And one other question that that comes often whenever I tell people about, about storytelling and about what I'm doing. The question that always comes is, yeah, it's fine if you're on stage. But But if you're in a one on one situation, if you're in a pitch, if you're having a meeting with your boss, I got this one last week, if you're in a meeting with your boss, how do you introduce a story to that conversation without that coming across? Very weird. I don't imagine there's a better person in the world question.
John Livesay 17:16
So Well, I tell people, if you want to go from being seen as an annoying pest, whether it's to your boss or someone you're pitching to, like medical people have to call on doctors, and be seen as a welcome guest. So you see the contrast of growing past to welcome guests. Yes, storytelling will make you a welcome guest, as opposed to pushing out a bunch of information or asking for something. So the people who are storytellers, like, it's like going on a ride at an amusement park, like I'm going to be entertained, this is going to be fun. It taps into a different side of our brain, as opposed to let me analyse this to solve something else. Oh, you have a story to tell me. I'm in. And it doesn't have to be so direct, you just start telling the story. You know what, you're never gonna believe what just happened to me on the way to work. And suddenly we're in the situation. Yeah. And I had this idea. But I know that we're going to be struggling about this. Maybe this happens to you. We're in the shower. It's so funny how ideas come to us and unexpected places. Anyway, and then you get into what the solution is a very different kind of conversation than I've been thinking about this problem. And I've used my critical skills, and I've come up with a solution. And I'd like to give you a presentation on it.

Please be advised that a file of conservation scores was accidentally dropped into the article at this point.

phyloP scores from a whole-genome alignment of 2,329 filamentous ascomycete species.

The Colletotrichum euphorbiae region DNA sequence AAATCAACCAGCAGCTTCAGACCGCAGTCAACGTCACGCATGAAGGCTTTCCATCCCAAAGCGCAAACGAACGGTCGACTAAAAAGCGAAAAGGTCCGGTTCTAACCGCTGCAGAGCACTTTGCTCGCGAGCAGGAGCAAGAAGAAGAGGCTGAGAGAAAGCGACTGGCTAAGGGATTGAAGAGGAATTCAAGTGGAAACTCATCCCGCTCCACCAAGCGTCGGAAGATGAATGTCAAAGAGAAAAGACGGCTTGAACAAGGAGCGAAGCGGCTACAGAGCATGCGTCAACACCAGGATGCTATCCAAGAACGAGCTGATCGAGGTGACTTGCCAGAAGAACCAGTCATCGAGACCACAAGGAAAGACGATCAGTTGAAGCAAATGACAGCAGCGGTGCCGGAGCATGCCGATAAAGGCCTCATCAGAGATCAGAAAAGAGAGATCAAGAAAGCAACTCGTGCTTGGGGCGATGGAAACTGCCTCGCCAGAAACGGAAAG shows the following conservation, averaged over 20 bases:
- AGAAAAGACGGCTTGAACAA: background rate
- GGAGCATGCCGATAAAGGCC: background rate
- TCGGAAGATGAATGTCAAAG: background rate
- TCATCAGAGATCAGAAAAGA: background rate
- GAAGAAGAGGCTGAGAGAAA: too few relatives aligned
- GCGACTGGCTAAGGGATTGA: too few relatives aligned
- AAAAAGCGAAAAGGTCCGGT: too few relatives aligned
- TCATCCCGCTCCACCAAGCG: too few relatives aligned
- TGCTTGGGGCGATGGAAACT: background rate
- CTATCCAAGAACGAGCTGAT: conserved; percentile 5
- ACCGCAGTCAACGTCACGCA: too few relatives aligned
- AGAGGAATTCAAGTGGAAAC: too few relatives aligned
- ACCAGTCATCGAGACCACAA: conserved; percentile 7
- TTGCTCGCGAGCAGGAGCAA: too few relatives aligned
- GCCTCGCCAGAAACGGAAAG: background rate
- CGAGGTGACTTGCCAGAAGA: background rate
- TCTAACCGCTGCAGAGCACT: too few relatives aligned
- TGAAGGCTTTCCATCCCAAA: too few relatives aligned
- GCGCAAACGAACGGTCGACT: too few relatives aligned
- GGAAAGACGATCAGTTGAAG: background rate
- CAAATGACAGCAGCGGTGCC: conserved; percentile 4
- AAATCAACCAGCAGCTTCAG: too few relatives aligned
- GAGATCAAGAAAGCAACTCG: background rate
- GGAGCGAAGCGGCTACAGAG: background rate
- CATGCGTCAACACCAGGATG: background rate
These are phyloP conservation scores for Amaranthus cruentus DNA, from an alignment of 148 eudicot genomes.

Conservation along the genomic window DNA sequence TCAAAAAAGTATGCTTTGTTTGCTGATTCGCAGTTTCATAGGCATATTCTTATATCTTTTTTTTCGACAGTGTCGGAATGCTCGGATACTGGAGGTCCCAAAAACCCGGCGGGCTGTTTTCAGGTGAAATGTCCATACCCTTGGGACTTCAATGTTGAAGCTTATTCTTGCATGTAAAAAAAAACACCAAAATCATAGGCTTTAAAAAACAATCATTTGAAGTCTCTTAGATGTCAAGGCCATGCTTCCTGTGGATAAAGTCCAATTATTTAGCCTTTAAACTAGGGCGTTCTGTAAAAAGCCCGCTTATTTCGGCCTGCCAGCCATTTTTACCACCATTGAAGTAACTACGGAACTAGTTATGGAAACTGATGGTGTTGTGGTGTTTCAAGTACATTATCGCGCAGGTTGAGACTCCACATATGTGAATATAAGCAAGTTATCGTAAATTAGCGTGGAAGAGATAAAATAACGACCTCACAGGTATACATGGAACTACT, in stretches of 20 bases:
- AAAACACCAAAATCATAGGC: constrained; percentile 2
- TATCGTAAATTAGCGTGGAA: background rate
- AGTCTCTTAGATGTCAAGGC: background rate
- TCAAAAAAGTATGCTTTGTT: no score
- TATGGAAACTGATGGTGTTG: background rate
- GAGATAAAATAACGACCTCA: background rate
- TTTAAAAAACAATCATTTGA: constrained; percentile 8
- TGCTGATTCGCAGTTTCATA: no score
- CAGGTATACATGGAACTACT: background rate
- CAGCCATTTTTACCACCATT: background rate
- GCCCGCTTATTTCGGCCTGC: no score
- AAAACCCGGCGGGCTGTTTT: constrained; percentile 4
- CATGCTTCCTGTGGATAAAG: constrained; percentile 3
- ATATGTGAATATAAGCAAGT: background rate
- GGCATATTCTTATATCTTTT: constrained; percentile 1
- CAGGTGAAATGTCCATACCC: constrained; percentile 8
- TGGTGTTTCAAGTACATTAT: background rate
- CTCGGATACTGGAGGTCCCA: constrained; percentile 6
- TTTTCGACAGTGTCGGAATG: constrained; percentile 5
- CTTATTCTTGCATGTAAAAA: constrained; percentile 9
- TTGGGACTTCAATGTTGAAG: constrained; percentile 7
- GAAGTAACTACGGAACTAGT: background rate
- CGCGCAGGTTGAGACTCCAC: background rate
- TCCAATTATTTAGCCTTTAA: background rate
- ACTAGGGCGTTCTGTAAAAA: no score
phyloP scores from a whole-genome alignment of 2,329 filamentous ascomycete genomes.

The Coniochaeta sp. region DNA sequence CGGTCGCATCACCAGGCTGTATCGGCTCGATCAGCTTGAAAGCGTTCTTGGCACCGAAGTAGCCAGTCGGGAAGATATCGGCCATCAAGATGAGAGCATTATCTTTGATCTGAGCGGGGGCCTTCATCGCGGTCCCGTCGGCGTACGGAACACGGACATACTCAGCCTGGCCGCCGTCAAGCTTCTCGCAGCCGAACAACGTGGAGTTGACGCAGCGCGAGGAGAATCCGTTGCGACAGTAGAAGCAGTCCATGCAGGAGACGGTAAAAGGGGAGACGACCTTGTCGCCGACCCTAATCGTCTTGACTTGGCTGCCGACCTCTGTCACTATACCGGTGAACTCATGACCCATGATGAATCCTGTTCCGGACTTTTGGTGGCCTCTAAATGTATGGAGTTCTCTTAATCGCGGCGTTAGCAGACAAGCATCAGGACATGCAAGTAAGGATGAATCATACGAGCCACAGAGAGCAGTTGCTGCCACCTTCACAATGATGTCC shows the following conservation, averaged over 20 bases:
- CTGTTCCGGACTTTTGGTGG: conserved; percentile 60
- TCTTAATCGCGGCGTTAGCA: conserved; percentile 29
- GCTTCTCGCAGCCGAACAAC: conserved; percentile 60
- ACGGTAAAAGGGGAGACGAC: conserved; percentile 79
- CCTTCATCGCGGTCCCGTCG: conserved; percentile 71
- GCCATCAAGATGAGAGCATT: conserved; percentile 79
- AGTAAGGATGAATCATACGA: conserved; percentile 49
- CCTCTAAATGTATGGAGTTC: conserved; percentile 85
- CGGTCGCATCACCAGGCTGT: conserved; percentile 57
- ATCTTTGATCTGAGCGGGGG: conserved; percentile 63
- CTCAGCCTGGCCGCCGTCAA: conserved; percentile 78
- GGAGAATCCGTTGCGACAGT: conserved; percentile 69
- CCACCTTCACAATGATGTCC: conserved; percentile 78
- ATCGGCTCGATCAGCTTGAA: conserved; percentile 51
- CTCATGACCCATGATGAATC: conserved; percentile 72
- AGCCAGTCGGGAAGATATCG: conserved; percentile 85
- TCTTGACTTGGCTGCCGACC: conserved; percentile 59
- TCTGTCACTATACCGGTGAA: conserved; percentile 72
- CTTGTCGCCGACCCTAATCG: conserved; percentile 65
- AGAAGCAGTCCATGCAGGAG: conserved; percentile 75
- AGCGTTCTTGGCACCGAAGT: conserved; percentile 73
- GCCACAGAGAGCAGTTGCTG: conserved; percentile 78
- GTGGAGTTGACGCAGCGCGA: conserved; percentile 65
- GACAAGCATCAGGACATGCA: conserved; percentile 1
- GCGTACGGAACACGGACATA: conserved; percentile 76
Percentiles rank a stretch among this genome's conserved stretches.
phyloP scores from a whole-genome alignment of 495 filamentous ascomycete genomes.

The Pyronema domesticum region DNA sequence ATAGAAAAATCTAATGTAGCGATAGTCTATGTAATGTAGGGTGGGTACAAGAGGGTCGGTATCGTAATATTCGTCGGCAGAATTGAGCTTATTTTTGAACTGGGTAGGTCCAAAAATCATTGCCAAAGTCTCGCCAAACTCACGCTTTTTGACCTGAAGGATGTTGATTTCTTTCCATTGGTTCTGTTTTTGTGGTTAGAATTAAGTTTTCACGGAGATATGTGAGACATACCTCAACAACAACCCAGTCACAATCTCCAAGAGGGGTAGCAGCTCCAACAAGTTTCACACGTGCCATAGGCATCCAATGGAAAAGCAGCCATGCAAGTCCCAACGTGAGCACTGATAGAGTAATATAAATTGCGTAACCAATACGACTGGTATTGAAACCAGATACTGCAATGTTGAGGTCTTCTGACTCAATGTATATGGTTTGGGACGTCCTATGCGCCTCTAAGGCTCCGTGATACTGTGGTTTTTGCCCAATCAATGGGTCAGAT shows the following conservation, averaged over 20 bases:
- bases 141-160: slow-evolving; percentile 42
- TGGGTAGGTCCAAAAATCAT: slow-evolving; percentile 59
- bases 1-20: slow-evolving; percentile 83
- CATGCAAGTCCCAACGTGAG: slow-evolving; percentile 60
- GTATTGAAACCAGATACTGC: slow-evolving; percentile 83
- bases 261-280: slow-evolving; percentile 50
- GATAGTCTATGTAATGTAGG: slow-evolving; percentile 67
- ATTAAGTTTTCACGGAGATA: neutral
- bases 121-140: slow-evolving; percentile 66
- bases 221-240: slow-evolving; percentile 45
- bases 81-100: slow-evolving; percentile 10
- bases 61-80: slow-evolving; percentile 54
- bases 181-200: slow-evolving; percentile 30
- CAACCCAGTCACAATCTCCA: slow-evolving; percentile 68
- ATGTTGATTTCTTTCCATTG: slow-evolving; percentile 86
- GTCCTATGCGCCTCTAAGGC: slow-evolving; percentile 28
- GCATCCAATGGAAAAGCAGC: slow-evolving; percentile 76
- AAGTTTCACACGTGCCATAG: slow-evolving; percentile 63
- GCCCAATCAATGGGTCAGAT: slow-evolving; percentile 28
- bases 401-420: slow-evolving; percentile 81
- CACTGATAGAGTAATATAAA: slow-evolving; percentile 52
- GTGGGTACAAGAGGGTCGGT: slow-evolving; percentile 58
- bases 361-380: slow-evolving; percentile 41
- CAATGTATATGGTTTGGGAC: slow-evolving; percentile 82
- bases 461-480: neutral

Francisco Mahfuz 18:29
I mean, I'm sure there are people that actually sound like to just be there. But But I think for those that are perhaps used to slightly more fluid type of communication, yeah, difficult to believe that anyone thinks that that ever makes sense.
John Livesay 18:45
Well, it's so funny I work with a lot of people have, like you said, be authentic, be yourself. And when that camera goes on on a TEDx talk, or when I've done live TV, or someone is asked to shoot a video, or just get up in front of a room and present, people become robotic, they go, Well, my natural personality to have, and I have to be this formal person. And that's not at all what makes people connecting. So storytelling can really help people relax, and be authentic.
Francisco Mahfuz 19:15
It's funny, you just say that you just said that. Because a few days of two, three days ago, I was going to post something on on social media. And there's always this people that that police what other people do on social media, you know, this is appropriate, this is not appropriate, or whatever. And then I'm just like, I don't want to just complain because it's just boring. So how do I do this in a more entertaining fashion? So so I just I just wrote down that I, you know, I walked into the meeting room, and I shook his hand, and there was no expression on his face. And I sat down when I started getting a feeling this meeting wasn't gonna go well, when I really needed it to go well, and I looked around, is there anything personal here that I can use for a small talk, no book, trophy pictures of this family? It was nice. thing. And that's when I realised who I had just met the professional man. fader. And then I went on to talk about how this the professional man has no sense of humour, he never uses laying, he just, you know, he's always by the book. But in my experience, that person doesn't exist. This is a myth that a lot of people believe in that there is this business, people that are all about business. They don't crack jokes, they don't have a personal life, they have no sense of humour. But to me, this is a myth. But perhaps I've just been lucky in my life that I haven't